Peter Beard

Peter Hill Beard (January 22, 1938 – March 31/April 19, 2020) was an American artist, photographer, diarist, and writer who lived and worked in New York City, Montauk and Kenya. His photographs of Africa, African animals and the journals that often integrated his photographs, have been widely shown and published since the 1960s.[1]

Peter Beard
Peter Hill Beard beach photo Marcio Scavone b.jpg
Born
Peter Hill Beard

(1938-01-22)January 22, 1938
New York, United States
DisappearedMarch 31, 2020
Montauk, New York, U.S.
Diedc. March 31/April 19, 2020
(aged 82)
Body discoveredCamp Hero State Park
April 19, 2020
NationalityAmerican
EducationPomfret School
Alma materYale University
OccupationArtist
Spouse(s)
Minnie Cushing Beard Coleman
(m. 1967; div. 1970)

(m. 1981; div. 1984)

Nejma Khanum
(m. 1986; his death 2020)
Children1
Websitewww.peterbeard.com Edit this at Wikidata

Early life and educationEdit

Peter Beard was born in 1938 in New York, the son of Roseanne (Hoard) and Anson McCook Beard Jr., heir to a railroad fortune.[2][3] He was raised in New York City, Alabama, and Islip, Long Island. Beard began keeping diaries as a young boy and making photographs, as an extension of the diaries, at the age of 12.[4] A graduate of Pomfret School, he entered Yale University in 1957, with the intention of pursuing pre-med studies, only to switch his major to art history. At Yale, he was tapped into the secret society Scroll and Key. His mentors at Yale included Josef Albers, Richard Lindner[5] and Vincent Scully.[6] Beard graduated with a B.A. in 1961.

Inspired by earlier work such as Karen Blixen (pen name Isak Dinesen)'s Out of Africa, Beard traveled to Kenya upon graduation.[7] Working at Tsavo National Park, he photographed and documented the demise of 35,000 elephants and other wildlife, later to become the subject of his first book, The End of the Game.[8] During this time, Beard acquired Hog Ranch, a property near the Ngong Hills adjacent to the coffee farm owned by Blixen, which would become his lifelong home-base in East Africa.[4]

ArtEdit

Beard's photographs of Africa, African animals and journals that often integrate his photographs have been widely shown and published since the 1970s. Each of his works is unique, a combination of his photography with elements derived from his daily diary-keeping, a practice he continued until his death in 2020. These volumes contain newspaper clippings, dried leaves, insects, old sepia-toned photos, transcribed telephone messages, marginalia in India ink, photographs of women, quotes, found objects, and the like; these become incorporated, with original drawings and collage by Beard. Certain of his works incorporate animal blood, sometimes Beard's own blood (in sparing quantities), a painting medium the artist favored.[9]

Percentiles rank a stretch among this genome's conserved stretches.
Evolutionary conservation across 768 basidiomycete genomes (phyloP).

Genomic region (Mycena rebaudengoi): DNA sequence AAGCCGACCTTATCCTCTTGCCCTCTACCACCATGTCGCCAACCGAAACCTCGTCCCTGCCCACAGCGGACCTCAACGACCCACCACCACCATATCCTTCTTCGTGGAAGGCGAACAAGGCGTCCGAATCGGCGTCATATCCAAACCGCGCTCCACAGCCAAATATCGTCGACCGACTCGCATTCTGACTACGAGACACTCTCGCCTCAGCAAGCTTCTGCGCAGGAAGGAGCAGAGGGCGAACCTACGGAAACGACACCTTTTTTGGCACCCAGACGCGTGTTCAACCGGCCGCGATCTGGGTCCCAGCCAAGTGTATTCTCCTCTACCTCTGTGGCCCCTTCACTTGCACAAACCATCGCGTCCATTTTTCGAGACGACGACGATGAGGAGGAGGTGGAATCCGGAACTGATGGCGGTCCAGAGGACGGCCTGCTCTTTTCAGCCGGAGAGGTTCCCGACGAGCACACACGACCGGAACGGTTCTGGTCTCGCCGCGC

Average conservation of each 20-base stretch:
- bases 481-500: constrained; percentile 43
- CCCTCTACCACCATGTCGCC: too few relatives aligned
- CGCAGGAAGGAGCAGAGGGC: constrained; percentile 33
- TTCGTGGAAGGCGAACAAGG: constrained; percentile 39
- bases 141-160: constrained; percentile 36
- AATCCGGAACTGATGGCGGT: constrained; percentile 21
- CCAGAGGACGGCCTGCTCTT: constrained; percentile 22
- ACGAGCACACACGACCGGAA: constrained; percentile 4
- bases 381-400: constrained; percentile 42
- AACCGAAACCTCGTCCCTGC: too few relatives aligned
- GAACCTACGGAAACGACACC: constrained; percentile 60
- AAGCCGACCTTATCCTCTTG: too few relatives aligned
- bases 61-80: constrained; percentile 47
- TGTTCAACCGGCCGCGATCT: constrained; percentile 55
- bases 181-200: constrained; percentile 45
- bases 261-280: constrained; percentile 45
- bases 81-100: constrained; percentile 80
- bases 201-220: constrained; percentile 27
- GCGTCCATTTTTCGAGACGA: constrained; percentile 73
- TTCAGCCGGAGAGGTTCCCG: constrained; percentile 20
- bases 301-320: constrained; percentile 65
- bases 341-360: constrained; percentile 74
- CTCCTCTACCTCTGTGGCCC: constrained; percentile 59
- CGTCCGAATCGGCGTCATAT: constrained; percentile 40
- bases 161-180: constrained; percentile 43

He was a photographer for magazines including Vogue and Elle.[10]

The Peter Beard Studio and Archive was started by Peter and Nejma Beard, and is the primary source for artwork by Peter Beard.  The Archive maintains a repository of published and unpublished written and visual material relating to the artist's life, work, projects, travels, exhibitions, and relations with his cohort.[1]

Beard's first exhibition was at the Blum Helman Gallery, New York City, in 1975. Landmark museum exhibitions have been held at the International Center of Photography, New York City, in 1977, and the Centre national de la photographie, Paris, in 1997. Gallery exhibitions followed in Berlin, London, Toronto, Madrid, Milan, Tokyo and Vienna. Beard's work is included in private collections throughout the world.[4]

In 2017, Beard was sued by actor David Spade, who purchased one of his works. Spade tried to resell a Peter Beard photograph that he had purchased from dealer Peter Tunney, but the unsigned work could not be authenticated.[11]

Personal lifeEdit

Beard was one of three sons born to Roseanne (Hoard) Beard and Anson McCook Beard, Jr. A great-grandfather, Canadian-born James Jerome Hill, was founder of the Great Northern Railway in the United States in the late 19th/early 20th centuries. Having made his fortune in the railroad business, James Jerome Hill was a great patron of the arts. All of his heirs were exposed to and owned great collections, presumably having a strong influence on Beard's interests in the arts and beauty.[12]

He married three times. His first wife was Mary "Minnie" Olivia Cochran Cushing (later Mrs James J. Coleman Jr.),[13] a society figure, granddaughter of artist Howard Gardiner Cushing, and a former assistant to the fashion designer Oscar de la Renta.[14] They married in 1967 in Newport, Rhode Island[14] and divorced three years later.[15][16]

Next he was married to Cheryl Tiegs (formerly married to Stanley John Dragoti), the fashion model, from 1981 to 1984.[17][18]

His last wife was Nejma Khanum, a daughter of a judge of the Supreme Court of Kenya, whom he married in Montauk in 1986.[19] The couple had one child, a daughter, Zara (born 1988),[19] for whom his book, Zara's Tales,[20] was written. Peter Beard's life with Nejma Khanum was turbulent. She possibly falsely accused him of molesting Zara when she was a 5-year-old, and took an order protection from Beard. Later they reconciled for the sake of their daughter, but mainly Nejma needed control over his art, managing his business. They lived separate lives ever since, but remained officially married.

In 1996, he was charged by an elephant[21] and gored in the right leg. After arriving at the hospital without a pulse, he was revived, and survived.[22][23]

Beard befriended and in some cases collaborated with many artists, including Andy Warhol, Andrew Wyeth, Francis Bacon, Karen Blixen, Truman Capote, Richard Lindner, and Salvador Dalí. He also photographed many other well-known people.[4] He appeared in Adolfas Mekas's film, Hallulujah the Hills, in 1963, at the first New York Film Festival.[10]

DeathEdit